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How is determined whether or not the wire shelving is strong enough?

There are no guidelines (yet) in Europe. However, since wire shelving has been a common practice in the United States and Australia for much longer there are norms that need to be met.

Our wire shelving meets this norm, the ANSI MH26.2-Standard

To summarize the most important aspects of the norm:

The loading capacity of the Wire shelving is displayed in a evenly distributed load.

This evenly distributed load is the load on the entire surface of the wire shelving, regardless of its placement. The surface is determined by the width of the wire shelving multiplied by the net space between the front and the back beam minus 2* 5,08 cm ( = 2 inch).



Be aware: a common misunderstanding is that the load needs to be placed on/over the front and back beam to determine the carrying capacity of the wire shelving.

By means of the ANSI MH26.2-Standard we can assure you that the wire shelving, provided that it’s divided over the entire width, is completely impartial to the front and back beam and will meet the desired evenly distributed load.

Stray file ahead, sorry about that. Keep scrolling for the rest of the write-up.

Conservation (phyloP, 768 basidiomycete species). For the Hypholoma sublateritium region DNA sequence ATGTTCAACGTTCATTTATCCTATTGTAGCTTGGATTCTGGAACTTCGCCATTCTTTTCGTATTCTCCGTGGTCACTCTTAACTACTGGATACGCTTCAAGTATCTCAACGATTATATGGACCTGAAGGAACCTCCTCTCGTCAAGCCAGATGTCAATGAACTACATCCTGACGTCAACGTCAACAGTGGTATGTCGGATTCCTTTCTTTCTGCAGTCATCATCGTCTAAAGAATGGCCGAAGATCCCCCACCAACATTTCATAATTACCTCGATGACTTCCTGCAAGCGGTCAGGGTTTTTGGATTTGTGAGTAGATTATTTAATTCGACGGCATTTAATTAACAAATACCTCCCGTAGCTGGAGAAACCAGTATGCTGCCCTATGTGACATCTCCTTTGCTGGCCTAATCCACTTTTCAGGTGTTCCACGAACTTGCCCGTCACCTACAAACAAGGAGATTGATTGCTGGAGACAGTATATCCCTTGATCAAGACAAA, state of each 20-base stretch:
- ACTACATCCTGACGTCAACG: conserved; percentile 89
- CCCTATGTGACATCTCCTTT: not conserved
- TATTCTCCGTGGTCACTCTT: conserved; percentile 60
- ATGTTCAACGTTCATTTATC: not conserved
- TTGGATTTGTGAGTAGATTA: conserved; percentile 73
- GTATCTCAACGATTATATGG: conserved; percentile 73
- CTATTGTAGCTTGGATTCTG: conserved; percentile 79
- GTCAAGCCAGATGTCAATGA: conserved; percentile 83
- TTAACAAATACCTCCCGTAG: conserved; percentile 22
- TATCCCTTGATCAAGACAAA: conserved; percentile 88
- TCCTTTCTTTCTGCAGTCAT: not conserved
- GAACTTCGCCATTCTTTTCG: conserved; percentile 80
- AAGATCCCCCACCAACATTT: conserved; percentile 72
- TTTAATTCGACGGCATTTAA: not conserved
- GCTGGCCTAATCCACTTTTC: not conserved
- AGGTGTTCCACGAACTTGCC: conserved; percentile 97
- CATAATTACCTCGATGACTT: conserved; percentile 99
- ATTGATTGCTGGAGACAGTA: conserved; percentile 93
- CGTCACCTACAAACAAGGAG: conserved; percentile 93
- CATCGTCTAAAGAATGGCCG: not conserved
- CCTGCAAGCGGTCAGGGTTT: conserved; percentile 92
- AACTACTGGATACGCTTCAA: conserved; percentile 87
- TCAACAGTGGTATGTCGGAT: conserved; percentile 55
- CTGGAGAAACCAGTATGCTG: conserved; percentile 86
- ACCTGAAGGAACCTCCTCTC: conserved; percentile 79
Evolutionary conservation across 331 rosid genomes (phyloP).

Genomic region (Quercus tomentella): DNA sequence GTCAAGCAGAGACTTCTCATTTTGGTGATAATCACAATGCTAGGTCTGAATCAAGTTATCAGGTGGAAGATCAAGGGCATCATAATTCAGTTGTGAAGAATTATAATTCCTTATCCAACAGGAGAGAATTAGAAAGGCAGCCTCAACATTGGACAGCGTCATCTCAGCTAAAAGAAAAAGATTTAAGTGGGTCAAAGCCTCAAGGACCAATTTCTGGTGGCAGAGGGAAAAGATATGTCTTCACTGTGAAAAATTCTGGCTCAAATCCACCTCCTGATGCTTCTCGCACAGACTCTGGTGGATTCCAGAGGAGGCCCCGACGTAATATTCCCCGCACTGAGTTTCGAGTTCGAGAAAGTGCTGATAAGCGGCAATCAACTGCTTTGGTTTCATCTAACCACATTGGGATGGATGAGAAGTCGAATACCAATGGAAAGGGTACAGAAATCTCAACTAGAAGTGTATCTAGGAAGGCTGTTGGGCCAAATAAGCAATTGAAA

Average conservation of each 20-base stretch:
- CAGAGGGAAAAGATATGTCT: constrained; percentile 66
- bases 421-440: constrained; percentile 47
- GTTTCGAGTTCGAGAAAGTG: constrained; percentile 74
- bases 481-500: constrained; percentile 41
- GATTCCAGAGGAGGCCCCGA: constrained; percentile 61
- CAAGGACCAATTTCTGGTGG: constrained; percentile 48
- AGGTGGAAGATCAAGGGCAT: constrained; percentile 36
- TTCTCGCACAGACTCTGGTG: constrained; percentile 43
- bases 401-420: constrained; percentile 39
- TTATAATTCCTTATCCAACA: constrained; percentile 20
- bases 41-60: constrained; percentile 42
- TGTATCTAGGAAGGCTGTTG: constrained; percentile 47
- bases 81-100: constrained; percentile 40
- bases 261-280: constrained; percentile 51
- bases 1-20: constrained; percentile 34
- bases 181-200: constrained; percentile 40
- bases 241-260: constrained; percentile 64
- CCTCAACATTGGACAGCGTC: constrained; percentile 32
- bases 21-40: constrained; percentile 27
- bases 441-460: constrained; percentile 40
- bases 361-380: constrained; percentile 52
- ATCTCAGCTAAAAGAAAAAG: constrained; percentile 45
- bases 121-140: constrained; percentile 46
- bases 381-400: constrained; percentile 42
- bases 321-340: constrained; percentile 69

The story changes when the goods / pallets are placed on the wire shelving as displayed in this example. The line-load rests between the support rail units only on the wire mesh.





This next one is also a clear example of a deviating storage method. The pallet rests on only 2 of the 4 support beams. This means there is no evenly divided load but a concentrated load.





Here is another example of how wire shelving could be loaded. By placing the 4 legs of the mesh container on the wire shelving there is a point load.